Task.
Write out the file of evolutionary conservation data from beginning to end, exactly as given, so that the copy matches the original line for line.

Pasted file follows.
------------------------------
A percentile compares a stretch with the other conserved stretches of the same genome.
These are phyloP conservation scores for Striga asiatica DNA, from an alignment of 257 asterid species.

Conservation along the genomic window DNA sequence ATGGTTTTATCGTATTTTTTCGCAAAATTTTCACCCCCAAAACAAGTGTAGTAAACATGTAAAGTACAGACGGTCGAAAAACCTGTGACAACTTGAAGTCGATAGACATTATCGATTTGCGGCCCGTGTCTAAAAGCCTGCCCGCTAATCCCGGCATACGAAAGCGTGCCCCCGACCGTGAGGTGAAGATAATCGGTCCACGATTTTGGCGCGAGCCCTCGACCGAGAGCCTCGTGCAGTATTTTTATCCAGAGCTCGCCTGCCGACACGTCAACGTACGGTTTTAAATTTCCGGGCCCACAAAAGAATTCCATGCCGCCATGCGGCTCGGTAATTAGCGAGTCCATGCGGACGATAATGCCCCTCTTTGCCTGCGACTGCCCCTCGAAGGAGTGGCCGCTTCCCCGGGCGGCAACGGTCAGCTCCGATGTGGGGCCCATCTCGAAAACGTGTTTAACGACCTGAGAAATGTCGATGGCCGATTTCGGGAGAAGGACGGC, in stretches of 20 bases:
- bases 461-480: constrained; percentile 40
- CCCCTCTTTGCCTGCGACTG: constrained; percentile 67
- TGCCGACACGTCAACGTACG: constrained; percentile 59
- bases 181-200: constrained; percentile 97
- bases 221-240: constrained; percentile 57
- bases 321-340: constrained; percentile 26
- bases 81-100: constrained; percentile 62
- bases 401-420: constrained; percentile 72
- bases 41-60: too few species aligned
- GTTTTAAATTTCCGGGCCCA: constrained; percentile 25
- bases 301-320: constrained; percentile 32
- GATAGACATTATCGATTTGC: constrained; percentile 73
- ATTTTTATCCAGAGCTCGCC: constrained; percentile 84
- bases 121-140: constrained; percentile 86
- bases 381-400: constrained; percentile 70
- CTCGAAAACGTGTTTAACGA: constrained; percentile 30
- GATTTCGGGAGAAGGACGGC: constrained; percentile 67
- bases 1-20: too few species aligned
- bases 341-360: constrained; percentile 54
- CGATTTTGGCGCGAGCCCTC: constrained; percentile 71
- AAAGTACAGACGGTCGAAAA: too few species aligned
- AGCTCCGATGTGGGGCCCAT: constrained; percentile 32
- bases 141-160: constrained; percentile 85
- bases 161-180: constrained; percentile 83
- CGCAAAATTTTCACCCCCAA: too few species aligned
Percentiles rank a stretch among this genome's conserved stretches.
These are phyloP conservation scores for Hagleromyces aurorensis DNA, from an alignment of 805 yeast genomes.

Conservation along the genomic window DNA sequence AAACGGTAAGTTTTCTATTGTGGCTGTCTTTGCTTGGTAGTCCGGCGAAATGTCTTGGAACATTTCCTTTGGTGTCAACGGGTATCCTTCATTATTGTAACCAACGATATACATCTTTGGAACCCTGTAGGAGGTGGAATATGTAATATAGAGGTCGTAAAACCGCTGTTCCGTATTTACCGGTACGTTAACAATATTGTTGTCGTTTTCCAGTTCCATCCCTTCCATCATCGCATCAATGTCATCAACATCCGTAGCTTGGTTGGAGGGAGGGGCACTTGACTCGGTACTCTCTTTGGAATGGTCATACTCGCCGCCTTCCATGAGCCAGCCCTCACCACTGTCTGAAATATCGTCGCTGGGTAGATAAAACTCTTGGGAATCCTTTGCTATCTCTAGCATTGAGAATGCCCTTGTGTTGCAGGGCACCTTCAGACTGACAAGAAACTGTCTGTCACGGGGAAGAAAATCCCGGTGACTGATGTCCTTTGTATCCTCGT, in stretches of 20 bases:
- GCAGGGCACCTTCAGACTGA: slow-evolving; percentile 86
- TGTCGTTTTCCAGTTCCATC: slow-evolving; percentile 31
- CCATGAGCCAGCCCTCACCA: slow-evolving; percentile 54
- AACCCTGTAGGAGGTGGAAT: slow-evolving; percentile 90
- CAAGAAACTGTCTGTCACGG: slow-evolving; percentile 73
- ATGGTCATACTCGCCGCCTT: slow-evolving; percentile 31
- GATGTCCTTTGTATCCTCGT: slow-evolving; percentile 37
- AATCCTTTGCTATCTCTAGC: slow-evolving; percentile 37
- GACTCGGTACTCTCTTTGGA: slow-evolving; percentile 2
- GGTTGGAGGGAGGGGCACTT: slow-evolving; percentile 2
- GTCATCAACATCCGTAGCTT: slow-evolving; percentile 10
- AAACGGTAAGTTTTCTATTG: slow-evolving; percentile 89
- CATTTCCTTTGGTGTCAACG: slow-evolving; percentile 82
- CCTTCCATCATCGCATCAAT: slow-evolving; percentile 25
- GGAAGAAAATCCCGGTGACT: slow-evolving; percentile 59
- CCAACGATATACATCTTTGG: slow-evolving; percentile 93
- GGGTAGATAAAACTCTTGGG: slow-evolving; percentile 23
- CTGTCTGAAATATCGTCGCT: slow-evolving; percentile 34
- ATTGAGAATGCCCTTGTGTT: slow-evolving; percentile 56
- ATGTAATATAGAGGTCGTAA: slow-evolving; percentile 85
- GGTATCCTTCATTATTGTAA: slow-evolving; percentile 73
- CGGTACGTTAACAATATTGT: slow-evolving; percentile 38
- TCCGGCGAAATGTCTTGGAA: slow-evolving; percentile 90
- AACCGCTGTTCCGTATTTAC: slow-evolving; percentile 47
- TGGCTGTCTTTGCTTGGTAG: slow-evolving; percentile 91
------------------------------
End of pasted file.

A percentile compares a stretch with the other conserved stretches of the same genome.
These are phyloP conservation scores for Striga asiatica DNA, from an alignment of 257 asterid species.

Conservation along the genomic window DNA sequence ATGGTTTTATCGTATTTTTTCGCAAAATTTTCACCCCCAAAACAAGTGTAGTAAACATGTAAAGTACAGACGGTCGAAAAACCTGTGACAACTTGAAGTCGATAGACATTATCGATTTGCGGCCCGTGTCTAAAAGCCTGCCCGCTAATCCCGGCATACGAAAGCGTGCCCCCGACCGTGAGGTGAAGATAATCGGTCCACGATTTTGGCGCGAGCCCTCGACCGAGAGCCTCGTGCAGTATTTTTATCCAGAGCTCGCCTGCCGACACGTCAACGTACGGTTTTAAATTTCCGGGCCCACAAAAGAATTCCATGCCGCCATGCGGCTCGGTAATTAGCGAGTCCATGCGGACGATAATGCCCCTCTTTGCCTGCGACTGCCCCTCGAAGGAGTGGCCGCTTCCCCGGGCGGCAACGGTCAGCTCCGATGTGGGGCCCATCTCGAAAACGTGTTTAACGACCTGAGAAATGTCGATGGCCGATTTCGGGAGAAGGACGGC, in stretches of 20 bases:
- bases 461-480: constrained; percentile 40
- CCCCTCTTTGCCTGCGACTG: constrained; percentile 67
- TGCCGACACGTCAACGTACG: constrained; percentile 59
- bases 181-200: constrained; percentile 97
- bases 221-240: constrained; percentile 57
- bases 321-340: constrained; percentile 26
- bases 81-100: constrained; percentile 62
- bases 401-420: constrained; percentile 72
- bases 41-60: too few species aligned
- GTTTTAAATTTCCGGGCCCA: constrained; percentile 25
- bases 301-320: constrained; percentile 32
- GATAGACATTATCGATTTGC: constrained; percentile 73
- ATTTTTATCCAGAGCTCGCC: constrained; percentile 84
- bases 121-140: constrained; percentile 86
- bases 381-400: constrained; percentile 70
- CTCGAAAACGTGTTTAACGA: constrained; percentile 30
- GATTTCGGGAGAAGGACGGC: constrained; percentile 67
- bases 1-20: too few species aligned
- bases 341-360: constrained; percentile 54
- CGATTTTGGCGCGAGCCCTC: constrained; percentile 71
- AAAGTACAGACGGTCGAAAA: too few species aligned
- AGCTCCGATGTGGGGCCCAT: constrained; percentile 32
- bases 141-160: constrained; percentile 85
- bases 161-180: constrained; percentile 83
- CGCAAAATTTTCACCCCCAA: too few species aligned
Percentiles rank a stretch among this genome's conserved stretches.
These are phyloP conservation scores for Hagleromyces aurorensis DNA, from an alignment of 805 yeast genomes.

Conservation along the genomic window DNA sequence AAACGGTAAGTTTTCTATTGTGGCTGTCTTTGCTTGGTAGTCCGGCGAAATGTCTTGGAACATTTCCTTTGGTGTCAACGGGTATCCTTCATTATTGTAACCAACGATATACATCTTTGGAACCCTGTAGGAGGTGGAATATGTAATATAGAGGTCGTAAAACCGCTGTTCCGTATTTACCGGTACGTTAACAATATTGTTGTCGTTTTCCAGTTCCATCCCTTCCATCATCGCATCAATGTCATCAACATCCGTAGCTTGGTTGGAGGGAGGGGCACTTGACTCGGTACTCTCTTTGGAATGGTCATACTCGCCGCCTTCCATGAGCCAGCCCTCACCACTGTCTGAAATATCGTCGCTGGGTAGATAAAACTCTTGGGAATCCTTTGCTATCTCTAGCATTGAGAATGCCCTTGTGTTGCAGGGCACCTTCAGACTGACAAGAAACTGTCTGTCACGGGGAAGAAAATCCCGGTGACTGATGTCCTTTGTATCCTCGT, in stretches of 20 bases:
- GCAGGGCACCTTCAGACTGA: slow-evolving; percentile 86
- TGTCGTTTTCCAGTTCCATC: slow-evolving; percentile 31
- CCATGAGCCAGCCCTCACCA: slow-evolving; percentile 54
- AACCCTGTAGGAGGTGGAAT: slow-evolving; percentile 90
- CAAGAAACTGTCTGTCACGG: slow-evolving; percentile 73
- ATGGTCATACTCGCCGCCTT: slow-evolving; percentile 31
- GATGTCCTTTGTATCCTCGT: slow-evolving; percentile 37
- AATCCTTTGCTATCTCTAGC: slow-evolving; percentile 37
- GACTCGGTACTCTCTTTGGA: slow-evolving; percentile 2
- GGTTGGAGGGAGGGGCACTT: slow-evolving; percentile 2
- GTCATCAACATCCGTAGCTT: slow-evolving; percentile 10
- AAACGGTAAGTTTTCTATTG: slow-evolving; percentile 89
- CATTTCCTTTGGTGTCAACG: slow-evolving; percentile 82
- CCTTCCATCATCGCATCAAT: slow-evolving; percentile 25
- GGAAGAAAATCCCGGTGACT: slow-evolving; percentile 59
- CCAACGATATACATCTTTGG: slow-evolving; percentile 93
- GGGTAGATAAAACTCTTGGG: slow-evolving; percentile 23
- CTGTCTGAAATATCGTCGCT: slow-evolving; percentile 34
- ATTGAGAATGCCCTTGTGTT: slow-evolving; percentile 56
- ATGTAATATAGAGGTCGTAA: slow-evolving; percentile 85
- GGTATCCTTCATTATTGTAA: slow-evolving; percentile 73
- CGGTACGTTAACAATATTGT: slow-evolving; percentile 38
- TCCGGCGAAATGTCTTGGAA: slow-evolving; percentile 90
- AACCGCTGTTCCGTATTTAC: slow-evolving; percentile 47
- TGGCTGTCTTTGCTTGGTAG: slow-evolving; percentile 91